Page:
Business school applicants who want to maximise their chances of admission often face the question of how many MBA programmes to apply to.
The more applications you submit, the more opportunities you will have. However, this strategy can decrease the overall quality of your application package. How to strike the right balance?
The number of MBA programmes where you will apply depends on many factors. Will you study locally or abroad, how good is your GMAT score and when do you want to begin your MBA studies are all facts that can limit or increase your options.
A high GMAT opens more doors
As perfectly illustrated by the latest GMAC data, the higher the GMAT score is, the higher the number of programmes where MBA applicants submit their scores. In 2016, GMAT test takers worldwide sent out their scores to 2.2 programmes on average. However, those who achieved above 650 sent their scores to 3.4 programmes. Some business schools (B-schools) require a minimum GMAT that makes prospective students eligible for admission. Others admit applicants with a wide range of GMAT scores, but in this case it is best to secure a score above the average for the school. The minimum decent score for an MBA application is 550, but the average score of some of the most selective US B-schools reaches 730 (on the200-800 GMAT scoring scale). Clearly the higher the score is the more options you will have.
Check out: How to Prepare for GMAT – Essential Guide
Your career goals cannot match every MBA programme
MBA admissions committees expect you to have specific career plans and to present them in the application. You will be expected to have a clear idea about the industry you want to join immediately after your MBA graduation, along with potential employers or start-up business ideas and the position you are targeting. This means that you have better chances of admission at MBA programmes that can actually help you achieve your goals by the curriculum, network and career services.
This suggests that you should limit the choice of MBA programmes to those that fit your personal and professional goals very well. Moreover, have in mind that AdComs will be asking for your arguments on why you selected their specific MBA programme. You will be expected to give examples that justify the relevance of the chosen programme to your goals.
Even if you have your dream B-schools, you should evaluate in advance whether you have realistic chances of admission. You can always have on your list one or two MBA programmes that will be a stretch, but not more than that. The MBA application is quite an effort by itself and you want to invest it wisely and yield the best results you can.
The one and only
In addition, you can be really be focused on just one school because you have a gut feeling or reasonable argument that it is the one and only place for you. Again, be realistic and research whether you meet the requirements of that MBA programme and evaluate your chances of admission. On the other hand, do not put all your eggs in one basket. Stay open for other opportunities, as there is a great diversity of MBA programmes nowadays. Technology and globalisation give access to modular or online programmes that can be a good option in addition to traditional classroom programmes in the locations of your preference.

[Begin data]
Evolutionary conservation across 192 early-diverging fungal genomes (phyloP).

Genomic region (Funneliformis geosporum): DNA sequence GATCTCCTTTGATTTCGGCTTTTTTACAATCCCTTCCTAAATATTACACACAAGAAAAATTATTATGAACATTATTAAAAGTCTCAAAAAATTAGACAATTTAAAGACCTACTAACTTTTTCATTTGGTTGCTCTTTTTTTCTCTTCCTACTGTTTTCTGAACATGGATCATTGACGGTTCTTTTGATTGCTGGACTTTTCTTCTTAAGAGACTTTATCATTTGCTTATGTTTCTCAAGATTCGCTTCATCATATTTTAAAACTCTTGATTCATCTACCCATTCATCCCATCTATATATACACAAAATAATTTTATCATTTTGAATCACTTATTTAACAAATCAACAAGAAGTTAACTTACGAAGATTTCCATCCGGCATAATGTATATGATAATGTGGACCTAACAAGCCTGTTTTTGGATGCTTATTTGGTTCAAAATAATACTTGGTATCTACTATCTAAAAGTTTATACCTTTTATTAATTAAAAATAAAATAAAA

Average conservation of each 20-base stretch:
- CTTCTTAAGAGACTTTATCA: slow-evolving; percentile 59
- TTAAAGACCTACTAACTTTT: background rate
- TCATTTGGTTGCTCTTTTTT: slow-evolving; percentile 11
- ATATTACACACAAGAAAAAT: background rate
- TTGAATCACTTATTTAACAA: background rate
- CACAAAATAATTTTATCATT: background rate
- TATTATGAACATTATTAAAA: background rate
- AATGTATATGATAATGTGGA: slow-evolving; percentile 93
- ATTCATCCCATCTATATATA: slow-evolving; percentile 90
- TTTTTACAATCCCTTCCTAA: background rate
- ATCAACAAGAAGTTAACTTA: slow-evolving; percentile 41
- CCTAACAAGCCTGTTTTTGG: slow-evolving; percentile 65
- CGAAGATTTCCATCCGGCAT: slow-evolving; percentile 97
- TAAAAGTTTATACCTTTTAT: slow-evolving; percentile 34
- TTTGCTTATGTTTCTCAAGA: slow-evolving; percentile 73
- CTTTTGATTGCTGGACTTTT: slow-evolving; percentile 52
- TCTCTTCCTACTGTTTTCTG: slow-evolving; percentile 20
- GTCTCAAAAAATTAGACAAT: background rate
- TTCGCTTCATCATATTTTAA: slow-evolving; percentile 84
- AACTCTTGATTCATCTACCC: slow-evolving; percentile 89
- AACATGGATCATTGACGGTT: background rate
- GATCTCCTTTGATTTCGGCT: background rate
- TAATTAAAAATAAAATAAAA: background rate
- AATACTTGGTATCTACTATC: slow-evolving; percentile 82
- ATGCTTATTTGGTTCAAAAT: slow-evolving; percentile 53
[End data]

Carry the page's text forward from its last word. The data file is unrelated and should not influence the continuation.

Prepare an outstanding application
What matters most in MBA admissions is the quality of your application package, test scores and interview performance. Focus on preparing an informative and convincing set of materials – the MBA application essays, your professional CV/resume relevant to the MBA application, letters of reference and the application form details. Preparing these documents takes twice the time you anticipate and they are unique for each MBA programme. Therefore, you cannot use the same essay to apply to several programmes, even if you might need to adapt or change the format of your CV/resume to the requirements of different B-schools.
Now, multiply this effort by the number of MBA programmes that you want to apply to. Factor in that the application deadlines of different B-schools can be quite close to one another. This results in a tight schedule for producing an outstanding application package. Finally, there are elements out of your control such as the letters of recommendation. You cannot expect your recommenders to write several letters of reference overnight. As with the MBA essays, each B-school has its own form and requirements for the letters of reference, so you cannot use a single or a general letter of reference for all your MBA applications.
MBA application budget
MBA application requires a budget of its own. Even if you have already passed the GMAT and TOEFL or IELTS and paid for your books, preparation courses or tutoring, the actual application incurs additional expenses. Each B-school has an application fee that can be several hundred euros or US Dollars. Translation and certified copies of your diplomas and academic transcripts, ordering additional test score reports and travel expenses for interviewing on campus just add to the cost of the application. Therefore, plan your budget in advance and plan the number of your applications accordingly.
How many mba programmes to apply to?
All of the factors discussed above give you the formula that will help you calculate how many MBA programmes you can afford to apply to in order to submit an application of high quality on time to B-schools where you have realistic chances of admission. This experience can be the first test of your MBA studies.